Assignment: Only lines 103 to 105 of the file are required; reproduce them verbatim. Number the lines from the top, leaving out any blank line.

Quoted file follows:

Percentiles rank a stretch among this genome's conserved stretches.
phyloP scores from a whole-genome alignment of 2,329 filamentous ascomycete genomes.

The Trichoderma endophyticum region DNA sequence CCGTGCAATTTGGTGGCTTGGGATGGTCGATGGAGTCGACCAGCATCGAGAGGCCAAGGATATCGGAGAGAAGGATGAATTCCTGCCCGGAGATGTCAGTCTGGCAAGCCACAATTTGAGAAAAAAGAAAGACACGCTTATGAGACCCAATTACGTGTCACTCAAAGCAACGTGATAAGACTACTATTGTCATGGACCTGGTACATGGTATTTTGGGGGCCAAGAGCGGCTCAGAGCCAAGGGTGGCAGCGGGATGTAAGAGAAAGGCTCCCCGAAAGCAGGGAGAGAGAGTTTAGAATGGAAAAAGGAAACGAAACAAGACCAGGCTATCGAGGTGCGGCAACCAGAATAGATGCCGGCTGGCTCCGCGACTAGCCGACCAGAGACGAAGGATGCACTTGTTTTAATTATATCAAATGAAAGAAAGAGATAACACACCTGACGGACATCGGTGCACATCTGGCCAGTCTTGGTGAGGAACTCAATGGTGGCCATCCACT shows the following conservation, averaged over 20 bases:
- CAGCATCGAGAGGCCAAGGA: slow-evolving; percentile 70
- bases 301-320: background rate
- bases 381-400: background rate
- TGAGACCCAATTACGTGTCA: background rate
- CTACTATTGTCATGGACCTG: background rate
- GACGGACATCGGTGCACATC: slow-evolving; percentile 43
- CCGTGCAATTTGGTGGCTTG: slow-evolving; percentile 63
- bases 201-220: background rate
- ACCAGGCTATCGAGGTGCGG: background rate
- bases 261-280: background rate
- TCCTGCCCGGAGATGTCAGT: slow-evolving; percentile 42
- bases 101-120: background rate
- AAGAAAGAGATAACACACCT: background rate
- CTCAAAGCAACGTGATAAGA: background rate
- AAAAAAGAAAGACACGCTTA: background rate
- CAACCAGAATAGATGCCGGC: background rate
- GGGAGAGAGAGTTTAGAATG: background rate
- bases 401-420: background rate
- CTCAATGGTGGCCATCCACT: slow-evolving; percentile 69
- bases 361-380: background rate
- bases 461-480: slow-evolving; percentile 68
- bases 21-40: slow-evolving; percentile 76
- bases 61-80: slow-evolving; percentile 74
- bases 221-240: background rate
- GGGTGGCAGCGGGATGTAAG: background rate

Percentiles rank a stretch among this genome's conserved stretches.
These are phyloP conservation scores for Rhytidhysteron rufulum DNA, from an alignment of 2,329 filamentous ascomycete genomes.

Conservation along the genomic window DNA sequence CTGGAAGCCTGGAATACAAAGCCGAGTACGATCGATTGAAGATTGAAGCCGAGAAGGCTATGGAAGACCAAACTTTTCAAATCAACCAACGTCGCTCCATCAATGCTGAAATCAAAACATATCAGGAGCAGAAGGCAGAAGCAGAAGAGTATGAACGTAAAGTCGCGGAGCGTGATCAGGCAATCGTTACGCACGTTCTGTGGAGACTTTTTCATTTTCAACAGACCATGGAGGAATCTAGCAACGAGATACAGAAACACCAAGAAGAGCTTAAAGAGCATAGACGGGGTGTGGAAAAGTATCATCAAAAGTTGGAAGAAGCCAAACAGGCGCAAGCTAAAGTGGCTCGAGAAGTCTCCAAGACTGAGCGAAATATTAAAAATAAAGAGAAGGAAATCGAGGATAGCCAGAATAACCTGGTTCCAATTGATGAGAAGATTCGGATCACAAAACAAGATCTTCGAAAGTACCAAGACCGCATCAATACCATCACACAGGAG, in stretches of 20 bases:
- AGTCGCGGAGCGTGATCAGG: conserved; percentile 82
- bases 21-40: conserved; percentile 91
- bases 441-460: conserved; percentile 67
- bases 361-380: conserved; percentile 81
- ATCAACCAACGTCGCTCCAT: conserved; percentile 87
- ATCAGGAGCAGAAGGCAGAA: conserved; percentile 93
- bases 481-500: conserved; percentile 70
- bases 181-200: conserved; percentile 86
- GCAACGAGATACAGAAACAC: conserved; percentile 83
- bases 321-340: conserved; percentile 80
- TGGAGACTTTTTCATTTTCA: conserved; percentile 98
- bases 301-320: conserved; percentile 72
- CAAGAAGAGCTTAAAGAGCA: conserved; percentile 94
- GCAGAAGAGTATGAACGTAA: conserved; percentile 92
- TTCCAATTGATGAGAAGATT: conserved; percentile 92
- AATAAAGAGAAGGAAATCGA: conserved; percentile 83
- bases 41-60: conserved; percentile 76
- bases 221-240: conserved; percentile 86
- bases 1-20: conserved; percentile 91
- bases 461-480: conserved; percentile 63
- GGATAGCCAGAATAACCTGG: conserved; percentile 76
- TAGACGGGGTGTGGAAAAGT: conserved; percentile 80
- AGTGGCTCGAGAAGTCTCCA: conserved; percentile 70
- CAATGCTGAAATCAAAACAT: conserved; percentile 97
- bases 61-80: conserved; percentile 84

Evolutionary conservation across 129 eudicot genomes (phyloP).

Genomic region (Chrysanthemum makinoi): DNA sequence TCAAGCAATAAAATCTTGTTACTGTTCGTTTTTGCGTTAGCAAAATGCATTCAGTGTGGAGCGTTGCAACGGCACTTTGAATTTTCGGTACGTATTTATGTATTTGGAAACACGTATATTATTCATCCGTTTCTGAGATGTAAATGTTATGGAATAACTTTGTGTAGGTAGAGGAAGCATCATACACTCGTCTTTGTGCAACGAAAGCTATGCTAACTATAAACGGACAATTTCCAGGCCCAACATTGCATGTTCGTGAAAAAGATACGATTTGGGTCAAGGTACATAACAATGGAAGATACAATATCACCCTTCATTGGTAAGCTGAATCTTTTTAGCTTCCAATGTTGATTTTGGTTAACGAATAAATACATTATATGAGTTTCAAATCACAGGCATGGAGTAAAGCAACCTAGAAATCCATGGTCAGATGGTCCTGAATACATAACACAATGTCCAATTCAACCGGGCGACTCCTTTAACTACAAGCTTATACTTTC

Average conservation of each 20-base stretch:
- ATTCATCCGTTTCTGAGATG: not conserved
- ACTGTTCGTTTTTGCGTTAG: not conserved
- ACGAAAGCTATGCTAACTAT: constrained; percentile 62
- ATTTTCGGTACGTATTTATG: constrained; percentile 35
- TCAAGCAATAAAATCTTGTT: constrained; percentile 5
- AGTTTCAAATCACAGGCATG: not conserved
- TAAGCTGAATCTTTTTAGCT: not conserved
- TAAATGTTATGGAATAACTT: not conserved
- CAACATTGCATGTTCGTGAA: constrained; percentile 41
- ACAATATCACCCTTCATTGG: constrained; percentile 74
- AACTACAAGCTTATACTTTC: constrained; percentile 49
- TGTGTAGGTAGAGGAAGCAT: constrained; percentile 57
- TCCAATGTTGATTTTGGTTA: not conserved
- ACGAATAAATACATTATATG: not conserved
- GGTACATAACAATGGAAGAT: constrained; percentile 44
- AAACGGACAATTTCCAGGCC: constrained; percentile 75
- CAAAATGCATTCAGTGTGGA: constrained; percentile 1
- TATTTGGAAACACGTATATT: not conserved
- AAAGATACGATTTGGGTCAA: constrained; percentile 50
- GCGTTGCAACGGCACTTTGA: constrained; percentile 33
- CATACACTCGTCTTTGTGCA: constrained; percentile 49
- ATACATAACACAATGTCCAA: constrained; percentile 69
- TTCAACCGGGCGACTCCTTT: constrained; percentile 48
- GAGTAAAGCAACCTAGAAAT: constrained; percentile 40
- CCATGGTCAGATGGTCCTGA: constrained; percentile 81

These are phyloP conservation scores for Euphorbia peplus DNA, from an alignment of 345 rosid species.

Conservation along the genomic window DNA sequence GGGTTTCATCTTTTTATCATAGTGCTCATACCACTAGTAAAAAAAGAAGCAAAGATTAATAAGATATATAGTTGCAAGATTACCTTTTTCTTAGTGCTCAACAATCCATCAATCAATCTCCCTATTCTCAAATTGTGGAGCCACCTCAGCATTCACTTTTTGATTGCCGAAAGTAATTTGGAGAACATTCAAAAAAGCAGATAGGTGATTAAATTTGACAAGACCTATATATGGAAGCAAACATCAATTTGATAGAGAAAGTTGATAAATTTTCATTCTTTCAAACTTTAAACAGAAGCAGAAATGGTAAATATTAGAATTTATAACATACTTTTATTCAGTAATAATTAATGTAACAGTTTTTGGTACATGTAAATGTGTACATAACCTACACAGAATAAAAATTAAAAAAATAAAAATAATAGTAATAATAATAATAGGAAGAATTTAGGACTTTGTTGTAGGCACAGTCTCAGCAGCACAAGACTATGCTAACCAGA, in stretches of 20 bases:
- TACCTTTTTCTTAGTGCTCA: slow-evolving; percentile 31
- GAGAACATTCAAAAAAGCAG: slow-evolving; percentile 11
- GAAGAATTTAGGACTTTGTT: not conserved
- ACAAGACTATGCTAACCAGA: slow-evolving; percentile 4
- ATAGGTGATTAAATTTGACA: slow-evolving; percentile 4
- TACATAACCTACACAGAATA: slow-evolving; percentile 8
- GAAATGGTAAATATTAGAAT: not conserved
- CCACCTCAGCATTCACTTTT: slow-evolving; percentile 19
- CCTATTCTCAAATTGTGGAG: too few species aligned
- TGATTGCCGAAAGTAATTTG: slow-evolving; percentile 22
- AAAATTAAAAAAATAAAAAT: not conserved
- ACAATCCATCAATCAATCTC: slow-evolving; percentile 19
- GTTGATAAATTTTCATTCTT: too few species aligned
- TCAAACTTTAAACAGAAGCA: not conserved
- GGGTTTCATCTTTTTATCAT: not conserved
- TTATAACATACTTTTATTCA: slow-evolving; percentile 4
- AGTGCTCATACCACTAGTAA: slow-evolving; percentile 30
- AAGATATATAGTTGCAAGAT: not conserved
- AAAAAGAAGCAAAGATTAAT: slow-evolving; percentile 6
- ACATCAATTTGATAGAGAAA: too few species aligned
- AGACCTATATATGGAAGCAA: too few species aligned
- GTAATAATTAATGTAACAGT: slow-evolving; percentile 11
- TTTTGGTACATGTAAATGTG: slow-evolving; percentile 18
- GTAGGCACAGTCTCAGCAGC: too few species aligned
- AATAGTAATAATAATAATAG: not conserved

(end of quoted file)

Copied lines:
- AGTGCTCATACCACTAGTAA: slow-evolving; percentile 30
- AAGATATATAGTTGCAAGAT: not conserved
- AAAAAGAAGCAAAGATTAAT: slow-evolving; percentile 6